Talking about mental health

Poor mental health costs South West employers £1,674 per employee a year, according to Deloitte analysis.

New analysis by Deloitte finds that poor mental health costs employers in the South West £1,674 per employee each year and nationally, UK employers as a whole, up to £45 billion each year. This is a rise of 16% since 2016 - an extra £6 billion for the UK a year.

For employers in the South West, the research reveals that the annual cost of a worker leaving their job for mental health reasons is £212 per employee.

The analysis puts the cost of presenteeism for South West employers at £1,159 per employee each year. Presenteeism is part of a complex picture in which people with poor mental health continue to work when they are not at their most productive, rather than take time off.

Mental-health related absenteeism also has a cost associated with it. When staff members are off work for reasons related to mental health conditions, the cost to an employer in the South West works out to be £303 per employee per year.

The research also looks at how employers can take steps to negate the costs and finds that it pays to support employees’ mental health. On average, for every £1 spent on supporting their people’s mental health, employers get £5 back on their investment in reduced presenteeism, absenteeism and staff turnover.

Analysis from Deloitte’s report on ‘Mental health and employers: The case for refreshing investment’ shows that higher return on investment can be achieved by early interventions, such as organisation-wide culture change and education, than more in-depth support that may be needed at a later stage when a person is struggling.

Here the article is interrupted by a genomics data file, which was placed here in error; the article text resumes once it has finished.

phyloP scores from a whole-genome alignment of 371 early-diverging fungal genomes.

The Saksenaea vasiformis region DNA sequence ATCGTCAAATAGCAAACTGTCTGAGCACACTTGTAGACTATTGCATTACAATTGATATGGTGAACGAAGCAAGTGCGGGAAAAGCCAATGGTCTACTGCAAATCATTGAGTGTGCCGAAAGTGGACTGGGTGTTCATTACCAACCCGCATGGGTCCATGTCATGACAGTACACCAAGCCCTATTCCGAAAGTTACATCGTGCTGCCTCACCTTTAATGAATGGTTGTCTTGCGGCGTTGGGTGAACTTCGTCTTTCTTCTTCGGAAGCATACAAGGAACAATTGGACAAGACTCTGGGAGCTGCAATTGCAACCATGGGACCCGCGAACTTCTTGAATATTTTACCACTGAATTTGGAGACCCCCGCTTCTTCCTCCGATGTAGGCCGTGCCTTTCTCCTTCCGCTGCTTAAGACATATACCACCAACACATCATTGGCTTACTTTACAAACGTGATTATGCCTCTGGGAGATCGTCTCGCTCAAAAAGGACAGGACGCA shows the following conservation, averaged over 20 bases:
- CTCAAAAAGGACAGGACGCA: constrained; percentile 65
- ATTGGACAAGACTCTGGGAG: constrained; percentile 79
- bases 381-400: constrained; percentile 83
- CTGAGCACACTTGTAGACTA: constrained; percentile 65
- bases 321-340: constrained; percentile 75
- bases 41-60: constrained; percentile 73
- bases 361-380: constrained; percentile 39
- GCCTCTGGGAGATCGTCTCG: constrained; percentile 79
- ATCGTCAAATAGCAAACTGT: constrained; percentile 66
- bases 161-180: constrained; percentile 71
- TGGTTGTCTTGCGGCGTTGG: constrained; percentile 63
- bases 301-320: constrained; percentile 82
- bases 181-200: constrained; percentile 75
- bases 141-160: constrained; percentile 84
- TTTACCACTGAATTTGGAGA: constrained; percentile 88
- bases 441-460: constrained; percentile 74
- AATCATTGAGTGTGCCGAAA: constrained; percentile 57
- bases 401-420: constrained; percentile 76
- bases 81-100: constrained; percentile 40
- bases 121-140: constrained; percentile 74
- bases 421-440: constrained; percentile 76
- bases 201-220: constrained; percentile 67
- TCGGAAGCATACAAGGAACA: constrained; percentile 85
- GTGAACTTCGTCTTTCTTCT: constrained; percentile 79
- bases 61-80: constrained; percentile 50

Dave Tansley, a partner at Deloitte in the South West and one of the firm’s mental health champions, said: “As our ways of working evolve, so do expectations of employers about how we should support our people.

“This analysis shows very clearly that, in the long run, it’s more cost effective for employers to provide mental health support at work. Many large employers are already seeing a greater openness in discussing mental health at work, which is a good thing. Early intervention is vital, for those experiencing poor mental health and employers alike.

“Understanding more about the relationship between mental health and work is in all of our interests and we hope this analysis can help.”

Caroline Klinkenberg
+44 (0)11 7984 2741

Note to editors


  • Deloitte’s analysis looks at the differences between sectors and industry groups, by region and by age group.


  • In order to calculate the costs of poor employee mental health, a range of costs were considered:
    • Absence from work;
    • Presenteeism;
    • Staff turnover and associated costs.
  • The report calculates that poor mental health costs UK employers at £42 – 45 billion a year, compared to £33 - £42 billion in 2017 – the 16% rise is calculated from the mid-point between the two.
  • ROI (return on investment) figures are based on a systematic review of 125 reports about mental health interventions and calculated by the net return (benefits minus costs) divided by costs incurred by the organisation.
  • Further details can be found here: Mental health and employers: the case for refreshing investment -

About Deloitte
In this press release references to “Deloitte” are references to one or more of Deloitte Touche Tohmatsu Limited (“DTTL”) a UK private company limited by guarantee, and its network of member firms, each of which is a legally separate and independent entity. Please see for a detailed description of the legal structure of DTTL and its member firms.

Deloitte LLP is a subsidiary of Deloitte NSE LLP, which is a member firm of DTTL, and is among the UK's leading professional services firms.

The information contained in this press release is correct at the time of going to press.

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